More than awareness and presence, we need a flexible global governance permanently enriched with spontaneous actions adapted to the moment. The question is where to put our attention in the complex and rapidly changing world. We need to recognize patterns to condense experience, to go beyond theory and make the right practical decisions. A source of optimism is the collaborative practices that are rapidly spreading everywhere—born from the digital revolution and the reclaiming of the Commons Movement. They are generating global networks of several kinds that produce new ideas, create policy-making, scrutinize or advocate, and create new platforms and standards for governance. Governance by governments will not disappear, but their form and essence will change. Possibly networked models of nation or regional governance will emerge. The nature of governance itself will become an evolving concept, with a built-in capacity to adjust to unprecedented change at all levels of human experience.
Changes in global governance are only one aspect of an emerging planetary transformation, marked by its spiritual-ecological and integral orientation. Intangible aspects of global governance—in particular, peace and collective wisdom—will complement the tangible aspects (e.g., poverty, climate change and security). The consumptive-materialistic, atomistic orientation prevailing today will disappear as we become aware of a planetary consciousness.
Representative democracy is also under severe stress. We tend to think of democracy as an attribute of political regimes rather than that of political practices. Our assumption that capitalism and modernity have an exclusive and intrinsic relationship with democracy needs to be re-assessed.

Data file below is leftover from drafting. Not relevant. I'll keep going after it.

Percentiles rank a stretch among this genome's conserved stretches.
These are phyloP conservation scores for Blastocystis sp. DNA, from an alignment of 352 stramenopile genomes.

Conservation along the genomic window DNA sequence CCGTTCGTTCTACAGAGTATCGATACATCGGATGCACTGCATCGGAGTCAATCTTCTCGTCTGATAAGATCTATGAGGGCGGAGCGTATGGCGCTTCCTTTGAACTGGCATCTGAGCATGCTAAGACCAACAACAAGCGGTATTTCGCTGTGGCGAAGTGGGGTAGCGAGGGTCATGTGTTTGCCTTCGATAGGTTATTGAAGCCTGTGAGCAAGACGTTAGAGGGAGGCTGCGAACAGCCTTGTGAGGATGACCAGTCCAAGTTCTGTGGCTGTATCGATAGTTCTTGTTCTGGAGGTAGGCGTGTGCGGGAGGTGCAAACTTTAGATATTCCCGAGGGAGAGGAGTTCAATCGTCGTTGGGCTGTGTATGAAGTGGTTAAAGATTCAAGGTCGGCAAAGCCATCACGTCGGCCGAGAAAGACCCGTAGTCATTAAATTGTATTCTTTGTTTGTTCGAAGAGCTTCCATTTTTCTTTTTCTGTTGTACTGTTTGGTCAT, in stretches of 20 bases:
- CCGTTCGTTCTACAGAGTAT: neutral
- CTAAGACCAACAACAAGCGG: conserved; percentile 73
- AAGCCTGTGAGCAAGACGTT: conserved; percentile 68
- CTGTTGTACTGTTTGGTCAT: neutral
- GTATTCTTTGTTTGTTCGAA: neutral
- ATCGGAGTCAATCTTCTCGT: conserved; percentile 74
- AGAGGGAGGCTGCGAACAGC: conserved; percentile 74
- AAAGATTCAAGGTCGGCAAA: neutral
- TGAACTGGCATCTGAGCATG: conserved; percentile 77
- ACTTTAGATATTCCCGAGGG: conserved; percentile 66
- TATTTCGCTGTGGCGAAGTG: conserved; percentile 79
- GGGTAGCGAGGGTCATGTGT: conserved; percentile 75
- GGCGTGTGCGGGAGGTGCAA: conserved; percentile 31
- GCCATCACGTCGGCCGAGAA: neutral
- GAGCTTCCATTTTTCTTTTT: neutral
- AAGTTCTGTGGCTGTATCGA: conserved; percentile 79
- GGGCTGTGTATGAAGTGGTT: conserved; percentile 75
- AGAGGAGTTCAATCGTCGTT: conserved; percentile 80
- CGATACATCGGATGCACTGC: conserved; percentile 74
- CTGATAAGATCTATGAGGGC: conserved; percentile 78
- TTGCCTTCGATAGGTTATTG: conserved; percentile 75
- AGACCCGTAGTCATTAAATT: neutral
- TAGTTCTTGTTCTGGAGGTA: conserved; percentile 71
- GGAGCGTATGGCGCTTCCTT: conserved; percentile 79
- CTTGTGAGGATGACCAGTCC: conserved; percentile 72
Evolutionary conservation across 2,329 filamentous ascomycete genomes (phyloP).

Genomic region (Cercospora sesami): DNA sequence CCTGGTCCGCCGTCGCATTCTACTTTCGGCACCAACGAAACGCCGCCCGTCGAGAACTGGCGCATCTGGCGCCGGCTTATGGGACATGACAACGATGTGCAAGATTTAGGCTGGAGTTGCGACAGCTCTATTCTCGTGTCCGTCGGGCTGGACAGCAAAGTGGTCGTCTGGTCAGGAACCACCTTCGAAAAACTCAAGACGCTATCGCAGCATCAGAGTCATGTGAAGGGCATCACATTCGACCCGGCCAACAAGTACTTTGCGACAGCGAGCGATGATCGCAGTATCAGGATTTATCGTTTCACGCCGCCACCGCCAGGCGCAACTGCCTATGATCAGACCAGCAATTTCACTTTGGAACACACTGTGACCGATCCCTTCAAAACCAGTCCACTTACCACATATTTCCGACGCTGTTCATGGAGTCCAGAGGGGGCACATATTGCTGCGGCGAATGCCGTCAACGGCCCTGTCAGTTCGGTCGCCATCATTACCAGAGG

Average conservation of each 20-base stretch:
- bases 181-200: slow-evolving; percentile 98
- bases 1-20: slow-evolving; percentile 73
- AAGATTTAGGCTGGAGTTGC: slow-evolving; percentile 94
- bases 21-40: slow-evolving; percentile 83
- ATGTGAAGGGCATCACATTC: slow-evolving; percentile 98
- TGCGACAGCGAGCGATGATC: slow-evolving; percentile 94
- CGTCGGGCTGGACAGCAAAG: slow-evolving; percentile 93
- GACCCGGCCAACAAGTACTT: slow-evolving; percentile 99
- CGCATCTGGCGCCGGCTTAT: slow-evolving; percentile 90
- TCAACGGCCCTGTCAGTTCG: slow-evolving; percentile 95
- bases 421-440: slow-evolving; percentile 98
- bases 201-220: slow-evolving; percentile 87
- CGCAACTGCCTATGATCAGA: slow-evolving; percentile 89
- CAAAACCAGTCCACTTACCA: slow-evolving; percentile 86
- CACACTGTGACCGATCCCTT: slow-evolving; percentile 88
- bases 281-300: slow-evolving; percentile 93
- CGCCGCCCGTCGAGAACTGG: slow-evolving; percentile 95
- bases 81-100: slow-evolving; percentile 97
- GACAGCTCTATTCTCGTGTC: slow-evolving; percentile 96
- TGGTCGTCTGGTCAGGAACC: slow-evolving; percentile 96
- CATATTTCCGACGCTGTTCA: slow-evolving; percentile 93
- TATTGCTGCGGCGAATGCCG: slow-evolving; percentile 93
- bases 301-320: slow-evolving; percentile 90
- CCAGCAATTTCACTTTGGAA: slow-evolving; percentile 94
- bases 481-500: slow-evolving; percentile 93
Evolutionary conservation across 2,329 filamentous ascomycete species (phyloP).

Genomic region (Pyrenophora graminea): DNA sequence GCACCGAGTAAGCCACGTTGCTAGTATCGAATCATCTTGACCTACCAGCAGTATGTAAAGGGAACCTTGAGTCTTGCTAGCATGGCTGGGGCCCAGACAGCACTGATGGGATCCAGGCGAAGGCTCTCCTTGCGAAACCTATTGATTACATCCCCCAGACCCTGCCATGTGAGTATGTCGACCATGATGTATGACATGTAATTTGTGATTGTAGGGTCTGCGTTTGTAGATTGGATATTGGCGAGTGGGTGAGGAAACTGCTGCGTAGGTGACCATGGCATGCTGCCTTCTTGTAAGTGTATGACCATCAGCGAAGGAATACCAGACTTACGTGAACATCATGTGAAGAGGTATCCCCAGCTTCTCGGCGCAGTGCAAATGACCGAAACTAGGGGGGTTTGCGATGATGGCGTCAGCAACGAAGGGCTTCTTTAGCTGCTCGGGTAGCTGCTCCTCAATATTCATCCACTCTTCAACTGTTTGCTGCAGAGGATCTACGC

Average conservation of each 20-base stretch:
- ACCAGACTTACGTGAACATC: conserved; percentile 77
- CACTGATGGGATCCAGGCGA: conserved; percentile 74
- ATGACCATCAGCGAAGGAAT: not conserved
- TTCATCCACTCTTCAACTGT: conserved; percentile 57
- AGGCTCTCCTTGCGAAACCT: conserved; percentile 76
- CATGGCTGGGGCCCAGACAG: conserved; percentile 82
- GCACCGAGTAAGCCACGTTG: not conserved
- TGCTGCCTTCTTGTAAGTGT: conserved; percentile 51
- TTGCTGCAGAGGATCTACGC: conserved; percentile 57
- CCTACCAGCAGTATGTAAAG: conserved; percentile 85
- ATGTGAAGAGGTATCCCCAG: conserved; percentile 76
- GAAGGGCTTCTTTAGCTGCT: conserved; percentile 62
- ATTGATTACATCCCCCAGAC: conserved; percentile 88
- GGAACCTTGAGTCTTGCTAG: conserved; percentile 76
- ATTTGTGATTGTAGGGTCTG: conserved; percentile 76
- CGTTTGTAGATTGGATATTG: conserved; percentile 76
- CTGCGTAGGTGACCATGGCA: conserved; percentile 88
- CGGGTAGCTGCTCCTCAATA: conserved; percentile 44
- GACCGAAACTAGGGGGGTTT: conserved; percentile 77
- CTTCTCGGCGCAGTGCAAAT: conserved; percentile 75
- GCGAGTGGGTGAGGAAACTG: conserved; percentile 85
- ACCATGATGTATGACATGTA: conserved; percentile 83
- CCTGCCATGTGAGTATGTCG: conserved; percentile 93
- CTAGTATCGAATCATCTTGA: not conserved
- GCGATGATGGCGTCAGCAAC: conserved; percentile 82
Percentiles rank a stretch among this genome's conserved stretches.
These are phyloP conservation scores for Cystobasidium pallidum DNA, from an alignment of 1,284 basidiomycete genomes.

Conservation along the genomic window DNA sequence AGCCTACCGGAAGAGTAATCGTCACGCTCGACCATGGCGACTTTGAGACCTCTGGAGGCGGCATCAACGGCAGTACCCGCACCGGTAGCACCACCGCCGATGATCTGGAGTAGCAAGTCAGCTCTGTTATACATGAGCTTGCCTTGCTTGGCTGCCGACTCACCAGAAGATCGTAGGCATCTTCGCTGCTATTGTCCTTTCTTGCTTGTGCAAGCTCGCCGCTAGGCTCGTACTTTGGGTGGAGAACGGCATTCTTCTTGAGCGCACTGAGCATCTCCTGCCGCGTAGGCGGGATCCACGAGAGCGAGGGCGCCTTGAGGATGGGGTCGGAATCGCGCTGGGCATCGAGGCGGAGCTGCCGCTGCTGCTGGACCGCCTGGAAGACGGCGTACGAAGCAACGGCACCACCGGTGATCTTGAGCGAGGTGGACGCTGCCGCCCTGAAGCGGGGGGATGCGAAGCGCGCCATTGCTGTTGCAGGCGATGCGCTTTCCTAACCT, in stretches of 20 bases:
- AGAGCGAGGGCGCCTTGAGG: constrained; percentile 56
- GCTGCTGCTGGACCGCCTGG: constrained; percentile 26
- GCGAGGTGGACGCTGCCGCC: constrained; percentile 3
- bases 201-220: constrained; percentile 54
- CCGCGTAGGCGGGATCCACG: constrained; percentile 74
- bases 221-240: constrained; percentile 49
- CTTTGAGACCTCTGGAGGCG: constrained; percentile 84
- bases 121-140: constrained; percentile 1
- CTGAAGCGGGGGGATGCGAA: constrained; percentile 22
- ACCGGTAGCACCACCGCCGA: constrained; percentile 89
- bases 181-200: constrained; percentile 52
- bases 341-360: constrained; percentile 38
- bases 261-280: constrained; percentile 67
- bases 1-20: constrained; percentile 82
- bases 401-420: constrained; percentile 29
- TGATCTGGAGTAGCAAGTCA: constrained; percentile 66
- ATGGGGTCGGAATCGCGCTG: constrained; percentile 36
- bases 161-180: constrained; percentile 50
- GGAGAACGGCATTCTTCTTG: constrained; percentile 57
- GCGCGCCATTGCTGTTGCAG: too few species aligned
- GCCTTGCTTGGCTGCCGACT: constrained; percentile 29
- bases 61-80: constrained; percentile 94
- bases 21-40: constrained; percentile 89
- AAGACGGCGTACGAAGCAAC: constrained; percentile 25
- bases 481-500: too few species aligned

The task now is to build a narrative that creates a corresponding policy-making. This will open up the prospect to reconcile what we see as paradoxes among values and among cultures. The Western mindset—focused on rights— and the Eastern mindset— focused on one’s duty to others—will mutually nurture themselves. An integrated geography of thought and action will appear. A real worldview—a unified society of mind—will emerge with enriched normative standards reflecting multiple histories and futures on democratic thinking.
Alain Ruche is Adviser to the Secretary General of the European Union External Service and a Kosmos Global Ambassador.
“We are now at the tipping point of a new paradigm that is based on co-creation…it gives many stakeholders an opportunity to take responsibility, even on global issues. This ensures that the views and values of the world’s people inform and shape the decisions taken at any level. A source of optimism is the collaborative practices that are rapidly spreading everywhere …that produce new ideas,create policy-making, scrutinize or advocate, and create new platforms and standards for governance:’
Alain Ruche has worked most of his life, mainly for the European Union, in various countries around the world. A decade ago, he decided to settle down in Brussels at the Asia Directorate. He is dedicated to out-of-the-box thinking and policy making in the field of international relations.
Fall | Winter 2016